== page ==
Therefore, the next set of question is what will happen to the highest income classes if these subsidies are removed.

Assessment of impacts of changes in fossil fuel subsidies and taxes on household welfare, income distribution across household classes, fiscal deficit of the macro-economy, macroeconomic indicators of the economy through general equilibrium models

Within TERI, an ongoing research conducted by a team of researchers working on Social Accounting Matrix based CGE modeling exercise shows that removal of subsidies is going to impact the richer income classes of mb an and rural society more than the lower income classes of both rural and urban areas of the country. The impact can happen in terms of a welfare or indirect income benefit losses for the richest income classes in rural and urban society. However, if the loss is compensated by gains for the lower income classes of rural and urban areas through adequate redistribution measures then it might be beneficial for the country as a whole.

The government has already taken initiatives in these lines of redistribution of subsidies and benefits for the poor households. Some of them are indicated through the policy signals of Aadhaar based direct cash transfers, limited supply of LPG for every household, increase in diesel prices and heavy taxation of petrol. With regard to government led reform measures, India can internalize learnings from some of the success stories of subsidy reform measures in fossil fuels. One such success story deals with the case of subsidy policy reform in Uganda.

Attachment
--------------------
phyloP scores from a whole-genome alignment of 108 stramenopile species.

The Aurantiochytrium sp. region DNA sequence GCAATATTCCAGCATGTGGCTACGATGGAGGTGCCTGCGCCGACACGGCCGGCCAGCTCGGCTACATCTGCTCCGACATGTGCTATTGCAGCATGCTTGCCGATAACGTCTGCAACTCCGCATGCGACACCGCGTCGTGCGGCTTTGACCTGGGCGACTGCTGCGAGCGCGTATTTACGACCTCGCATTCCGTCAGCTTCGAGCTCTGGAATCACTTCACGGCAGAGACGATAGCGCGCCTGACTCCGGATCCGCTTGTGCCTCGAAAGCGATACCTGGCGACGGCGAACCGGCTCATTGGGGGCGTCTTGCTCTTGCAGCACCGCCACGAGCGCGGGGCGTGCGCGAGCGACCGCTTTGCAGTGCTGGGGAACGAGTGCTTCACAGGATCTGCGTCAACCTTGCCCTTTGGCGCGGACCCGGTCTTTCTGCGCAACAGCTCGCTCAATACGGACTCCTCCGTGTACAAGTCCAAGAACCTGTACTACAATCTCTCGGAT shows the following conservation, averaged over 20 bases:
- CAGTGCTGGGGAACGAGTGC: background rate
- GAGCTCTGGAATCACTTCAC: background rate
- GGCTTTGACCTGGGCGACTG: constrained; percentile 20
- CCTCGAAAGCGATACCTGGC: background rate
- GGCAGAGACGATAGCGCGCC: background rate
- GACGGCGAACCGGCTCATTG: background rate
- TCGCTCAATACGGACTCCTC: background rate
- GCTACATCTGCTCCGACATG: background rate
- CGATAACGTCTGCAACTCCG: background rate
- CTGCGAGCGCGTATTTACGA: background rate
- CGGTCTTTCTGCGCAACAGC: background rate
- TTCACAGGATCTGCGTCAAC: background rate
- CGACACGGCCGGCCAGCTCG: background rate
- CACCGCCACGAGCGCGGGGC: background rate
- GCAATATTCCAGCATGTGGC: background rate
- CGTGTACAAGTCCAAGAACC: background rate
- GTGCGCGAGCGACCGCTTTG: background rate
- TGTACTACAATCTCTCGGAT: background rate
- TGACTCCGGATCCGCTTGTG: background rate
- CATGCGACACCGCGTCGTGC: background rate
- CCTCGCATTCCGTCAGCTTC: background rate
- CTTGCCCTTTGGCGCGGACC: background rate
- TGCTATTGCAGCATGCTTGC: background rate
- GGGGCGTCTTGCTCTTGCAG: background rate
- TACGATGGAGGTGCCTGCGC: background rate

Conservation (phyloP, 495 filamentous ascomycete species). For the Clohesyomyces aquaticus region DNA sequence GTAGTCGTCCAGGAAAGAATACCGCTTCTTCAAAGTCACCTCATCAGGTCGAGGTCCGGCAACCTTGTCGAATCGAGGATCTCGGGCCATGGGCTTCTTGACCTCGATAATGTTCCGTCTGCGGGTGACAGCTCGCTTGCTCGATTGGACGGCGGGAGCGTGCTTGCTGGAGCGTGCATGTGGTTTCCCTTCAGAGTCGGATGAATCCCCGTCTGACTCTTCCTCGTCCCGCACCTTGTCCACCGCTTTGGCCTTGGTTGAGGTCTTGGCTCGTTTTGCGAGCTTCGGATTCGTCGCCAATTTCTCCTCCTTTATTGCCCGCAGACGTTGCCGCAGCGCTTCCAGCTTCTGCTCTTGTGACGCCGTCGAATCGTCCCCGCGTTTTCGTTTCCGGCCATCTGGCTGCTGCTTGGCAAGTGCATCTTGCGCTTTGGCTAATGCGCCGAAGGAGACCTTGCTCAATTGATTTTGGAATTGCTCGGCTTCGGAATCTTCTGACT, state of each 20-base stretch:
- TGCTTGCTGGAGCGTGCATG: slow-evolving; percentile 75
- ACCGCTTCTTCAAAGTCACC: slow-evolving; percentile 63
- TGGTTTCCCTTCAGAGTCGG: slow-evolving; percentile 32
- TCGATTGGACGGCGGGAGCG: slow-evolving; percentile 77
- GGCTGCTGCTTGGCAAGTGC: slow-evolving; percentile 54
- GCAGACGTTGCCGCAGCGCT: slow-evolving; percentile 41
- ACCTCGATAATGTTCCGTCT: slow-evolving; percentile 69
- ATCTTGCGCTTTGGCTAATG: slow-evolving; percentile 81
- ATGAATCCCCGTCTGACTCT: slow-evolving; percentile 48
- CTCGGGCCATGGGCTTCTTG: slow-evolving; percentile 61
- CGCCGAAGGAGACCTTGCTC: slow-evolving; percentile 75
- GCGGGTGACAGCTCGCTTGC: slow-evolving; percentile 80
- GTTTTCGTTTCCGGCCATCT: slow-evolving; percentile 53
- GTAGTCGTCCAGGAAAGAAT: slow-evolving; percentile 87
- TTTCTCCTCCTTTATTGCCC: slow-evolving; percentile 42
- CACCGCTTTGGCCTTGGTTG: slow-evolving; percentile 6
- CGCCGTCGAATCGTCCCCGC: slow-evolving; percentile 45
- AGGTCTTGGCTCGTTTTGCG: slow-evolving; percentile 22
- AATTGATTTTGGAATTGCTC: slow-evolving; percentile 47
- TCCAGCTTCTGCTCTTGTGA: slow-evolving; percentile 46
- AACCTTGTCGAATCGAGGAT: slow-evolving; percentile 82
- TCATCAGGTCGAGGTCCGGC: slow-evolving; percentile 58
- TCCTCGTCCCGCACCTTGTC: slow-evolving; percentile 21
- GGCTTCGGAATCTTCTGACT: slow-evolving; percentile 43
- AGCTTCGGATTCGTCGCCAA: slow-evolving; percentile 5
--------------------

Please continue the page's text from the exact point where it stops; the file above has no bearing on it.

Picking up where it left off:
A key aspect of the reform measures deal with contextualization of impacts related to rationalization of fossil fuel subsidies which can be further fed to policy relevant decision making through a road map for such reform.

Contextualization of the impacts, assessments of fossil fuel related tax subsidy changes for policy relevant decision making and road map

Some of the key aspects of such reform measures deals with an estimation and assessment of the extent and nature of the gainers and losers emerging out of the fossil fuel subsidy reform process in India. By assessing who wins and loses, an appropriate strategy needs to be worked out on how the losers can be compensated and taken along in a strategically designed sequential reform process of fossil fuel subsidies in a developing country like India. An important component of such a process will be continuous stakeholder consultation, informed and transparent communication to all stakeholders. It will also involve a step by step sequential targeting of different fossil fuel products. One of the measures will include depolitization of tariff setting of fossil fuel products. For instance, if we take electricity, the gap between the actual cost of supply and electricity tariff has created regulatory assets in several states of the country. As per the national tariff policy of the country, regulatory assets have to be reduced by setting the power tariffs rightly and matching with the average revenue requirement of the companies. This has not happened in certain states though some have been able to achieve a reduction in regulatory assets too.

Therefore, time has come to consider these state specific realities in an implementable fossil fuel subsidy reform road map of the country.

Regulatory assets - case of Tamil Nadu which needs to do a lot more whereas states like West Bengal have done well.